The global pandemic has “sent” the economies of Italy, Greece and Portugal into the last century

The Bank of America has produced an excellent chart showing how many quarters of GDP growth have been lost due to the recession caused by the global covid-19 pandemic. In some cases, declines in real economic output are hardly believable.

For example, Italy lost almost 120 quarters of GDP growth and the level of economic activity in the second quarter of this year reached the level of the third quarter of 1993! Greece and Portugal did just “a few years better”.

GRAPH: How many quarters of GDP growth have been lost due to the coronary crisis in selected countries
The graph also shows the level of economic activity in which a country has failed (figure above the column), in the number of quarters lost (wasp Y).

Zdroj: BofA Global Research, Haver

While this figure clearly indicates to us that the impact of the pandemic not only on the Italian economy has been truly astounding, it also confirms to us how weak economic growth has been in recent years, or even the last few decades.

Central banks will not last forever

As the indebtedness of countries such as Italy, according to the traditional ratio of government debt to nominal GDP (debt-to-GDP ratio, pozn. red.) reaches unprecedented levels, it is also very difficult to imagine that only economic growth will be able to bring government debt levels back to sustainable levels in the coming years.

So far, government debt has only been sustainable through massive bond purchases by central banks, led by the US Fed and the European Central Bank (ECB). They reduced the required bond yields to maturity to record low levels until maturity.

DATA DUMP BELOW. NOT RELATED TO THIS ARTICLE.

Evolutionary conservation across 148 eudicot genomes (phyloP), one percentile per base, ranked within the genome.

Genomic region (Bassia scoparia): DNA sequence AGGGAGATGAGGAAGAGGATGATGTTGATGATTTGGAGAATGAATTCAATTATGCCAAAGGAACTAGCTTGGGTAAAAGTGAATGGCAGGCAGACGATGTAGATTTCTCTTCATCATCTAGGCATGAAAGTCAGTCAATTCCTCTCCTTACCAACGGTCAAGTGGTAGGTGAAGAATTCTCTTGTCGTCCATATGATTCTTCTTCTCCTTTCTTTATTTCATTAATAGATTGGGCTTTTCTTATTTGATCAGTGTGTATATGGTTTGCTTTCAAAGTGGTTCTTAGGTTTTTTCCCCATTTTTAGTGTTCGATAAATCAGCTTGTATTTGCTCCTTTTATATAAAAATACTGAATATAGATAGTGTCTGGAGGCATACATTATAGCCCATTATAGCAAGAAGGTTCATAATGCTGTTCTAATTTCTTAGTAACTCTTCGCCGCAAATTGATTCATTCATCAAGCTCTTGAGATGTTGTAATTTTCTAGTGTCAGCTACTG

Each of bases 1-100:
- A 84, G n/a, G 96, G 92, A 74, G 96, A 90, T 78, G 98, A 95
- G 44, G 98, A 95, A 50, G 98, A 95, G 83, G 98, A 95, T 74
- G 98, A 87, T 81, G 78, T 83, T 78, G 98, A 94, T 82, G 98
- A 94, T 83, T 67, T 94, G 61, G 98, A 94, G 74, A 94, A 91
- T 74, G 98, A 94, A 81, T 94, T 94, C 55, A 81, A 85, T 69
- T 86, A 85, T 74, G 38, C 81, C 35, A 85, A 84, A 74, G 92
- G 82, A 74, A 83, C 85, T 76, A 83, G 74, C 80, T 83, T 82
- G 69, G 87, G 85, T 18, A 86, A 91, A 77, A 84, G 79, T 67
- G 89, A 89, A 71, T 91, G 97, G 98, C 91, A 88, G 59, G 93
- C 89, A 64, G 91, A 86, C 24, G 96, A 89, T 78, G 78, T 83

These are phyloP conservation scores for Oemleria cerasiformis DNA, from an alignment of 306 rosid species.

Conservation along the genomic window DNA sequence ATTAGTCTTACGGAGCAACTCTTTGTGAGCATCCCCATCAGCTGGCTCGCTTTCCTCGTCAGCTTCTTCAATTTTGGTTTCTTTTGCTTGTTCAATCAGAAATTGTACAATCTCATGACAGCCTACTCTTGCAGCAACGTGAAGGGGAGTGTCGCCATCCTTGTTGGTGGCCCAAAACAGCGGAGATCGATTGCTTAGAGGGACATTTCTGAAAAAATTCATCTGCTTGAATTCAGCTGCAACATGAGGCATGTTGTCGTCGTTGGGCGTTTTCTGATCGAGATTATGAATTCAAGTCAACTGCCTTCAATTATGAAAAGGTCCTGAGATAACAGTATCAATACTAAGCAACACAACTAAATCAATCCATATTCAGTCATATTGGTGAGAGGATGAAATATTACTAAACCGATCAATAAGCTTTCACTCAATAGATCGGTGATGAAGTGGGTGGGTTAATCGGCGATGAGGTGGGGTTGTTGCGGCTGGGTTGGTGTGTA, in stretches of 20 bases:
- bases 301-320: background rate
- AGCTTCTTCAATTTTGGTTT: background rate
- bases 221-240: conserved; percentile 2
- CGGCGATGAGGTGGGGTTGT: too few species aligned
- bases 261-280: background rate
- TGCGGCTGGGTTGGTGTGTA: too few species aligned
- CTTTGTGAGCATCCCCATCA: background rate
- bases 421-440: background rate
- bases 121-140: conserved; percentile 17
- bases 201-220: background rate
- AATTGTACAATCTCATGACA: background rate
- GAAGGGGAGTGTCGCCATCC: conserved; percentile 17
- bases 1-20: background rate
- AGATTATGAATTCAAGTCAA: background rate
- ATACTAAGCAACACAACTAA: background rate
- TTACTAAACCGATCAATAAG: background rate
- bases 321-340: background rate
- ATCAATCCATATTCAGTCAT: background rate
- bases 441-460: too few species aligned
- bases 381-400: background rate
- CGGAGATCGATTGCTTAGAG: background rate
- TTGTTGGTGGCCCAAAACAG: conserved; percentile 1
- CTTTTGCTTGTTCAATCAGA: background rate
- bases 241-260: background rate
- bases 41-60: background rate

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However, this is of course not sustainable in the long run.


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A recipe for the recovery of state finances?

So what are the options for putting the state finances of the most indebted countries at least in part?

We have already tried in Greece that one of the options could be this or that form of debt restructuring. That is, extending the maturity of government bonds, reducing coupon payments, direct write-off of part of the debt or a combination of the previous options.

The second option could be to wipe out a significant part of the real value of government debt through increased inflation. This is probably not on the agenda yet. However, we cannot rule out that this could not happen one day due to the massive printing of money by central banks.

The third option would be a combination of the first two variants.

Either way, the coming years will not be easy at all in terms of the sustainability of government debt.

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